- Transfusion therapy . Blood transfusions are used to increase the levels of healthy red blood cells, white blood cells and platelets in patients. The transfusion of red blood cells is usually used when a blood test shows low levels of red blood cells and the patient has anemia. Platelet transfusion is performed when patients have hemorrhages or are going to undergo a procedure that is likely to bleed and when low levels of platelets appear in an analytic. Transfusion therapy has a problem and that patients who receive many blood transfusions can be damaged in some tissues and organs by the accumulation of iron, although this excess iron can be treated with a chelation therapy.
- Administration of substances stimulating erythropoiesis (SEE). ESS helps increase levels of mature blood cells and lessen anemic symptoms. Sometimes they are combined with a substance called granulocyte colony stimulating factor (FEC-G) to increase its effectiveness.
- Therapy with antibiotics . It is very common that patients with low levels of white blood cells suffer infections, which is why they are usually prescribed antibiotics.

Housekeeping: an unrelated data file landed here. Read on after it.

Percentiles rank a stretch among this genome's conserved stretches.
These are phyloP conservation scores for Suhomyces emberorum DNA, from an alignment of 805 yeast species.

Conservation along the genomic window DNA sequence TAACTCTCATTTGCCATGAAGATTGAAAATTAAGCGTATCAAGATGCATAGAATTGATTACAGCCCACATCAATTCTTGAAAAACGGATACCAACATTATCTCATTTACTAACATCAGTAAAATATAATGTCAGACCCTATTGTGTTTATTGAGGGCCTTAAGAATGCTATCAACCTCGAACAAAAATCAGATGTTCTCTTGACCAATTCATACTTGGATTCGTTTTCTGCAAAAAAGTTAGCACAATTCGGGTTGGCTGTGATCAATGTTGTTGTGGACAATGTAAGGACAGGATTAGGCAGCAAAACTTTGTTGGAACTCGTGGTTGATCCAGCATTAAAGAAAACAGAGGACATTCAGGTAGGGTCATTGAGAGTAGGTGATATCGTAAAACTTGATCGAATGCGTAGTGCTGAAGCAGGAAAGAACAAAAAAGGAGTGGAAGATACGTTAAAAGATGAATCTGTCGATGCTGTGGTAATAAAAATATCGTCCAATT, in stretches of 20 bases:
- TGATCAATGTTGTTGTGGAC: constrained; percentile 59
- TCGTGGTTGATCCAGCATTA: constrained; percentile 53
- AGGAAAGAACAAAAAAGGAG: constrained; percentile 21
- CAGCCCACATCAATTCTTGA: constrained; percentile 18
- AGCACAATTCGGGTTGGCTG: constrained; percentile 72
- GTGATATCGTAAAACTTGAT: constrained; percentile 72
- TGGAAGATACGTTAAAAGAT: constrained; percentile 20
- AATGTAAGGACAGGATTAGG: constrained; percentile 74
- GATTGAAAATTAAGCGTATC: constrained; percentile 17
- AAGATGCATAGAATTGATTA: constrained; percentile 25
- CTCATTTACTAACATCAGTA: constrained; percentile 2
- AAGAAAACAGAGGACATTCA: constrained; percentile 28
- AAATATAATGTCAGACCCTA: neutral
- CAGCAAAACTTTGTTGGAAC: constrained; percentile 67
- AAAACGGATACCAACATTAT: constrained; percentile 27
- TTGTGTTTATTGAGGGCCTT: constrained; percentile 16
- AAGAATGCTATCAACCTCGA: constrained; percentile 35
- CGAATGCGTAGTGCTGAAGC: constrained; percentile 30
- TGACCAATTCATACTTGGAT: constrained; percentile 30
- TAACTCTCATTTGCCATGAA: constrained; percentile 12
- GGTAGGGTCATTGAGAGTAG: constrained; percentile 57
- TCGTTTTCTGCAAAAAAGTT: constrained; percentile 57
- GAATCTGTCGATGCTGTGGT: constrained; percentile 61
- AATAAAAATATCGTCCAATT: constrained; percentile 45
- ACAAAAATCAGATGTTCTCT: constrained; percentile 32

- Therapy with medicines.
- Immunosuppressive therapy. The immunosuppressive therapy is used because it is sometimes the immune system of patients themselves who deteriorates and kill red blood cells. To alleviate this, a substance called antithymocyte globulin (GAT) is administered, which weakens the immune system. This measure helps to reduce the number of red blood cell transfusions needed.
- Azacitina and decitabine . These drugs kill cells that divide uncontrollably, and increases the effects of the genes responsible for making the cell mature. This treatment can significantly improve myelodysplastic syndromes by preventing or decreasing the chances of it degenerating into a leukemia.
- The chemotherapy is used in MDS patients in which an excessive number of blasts in bone marrow is observed, since they have quite likely to develop leukemia.
- Chemotherapy with stem cell transplant . In many cases, stem cell transplants are performed after finishing the chemotherapy to restore damaged cells with the treatment. Stem cells are obtained from the blood or bone marrow of a donor and stored frozen. When the patient completes the chemotherapy, the stem cells are thawed and administered to the patient by infusion.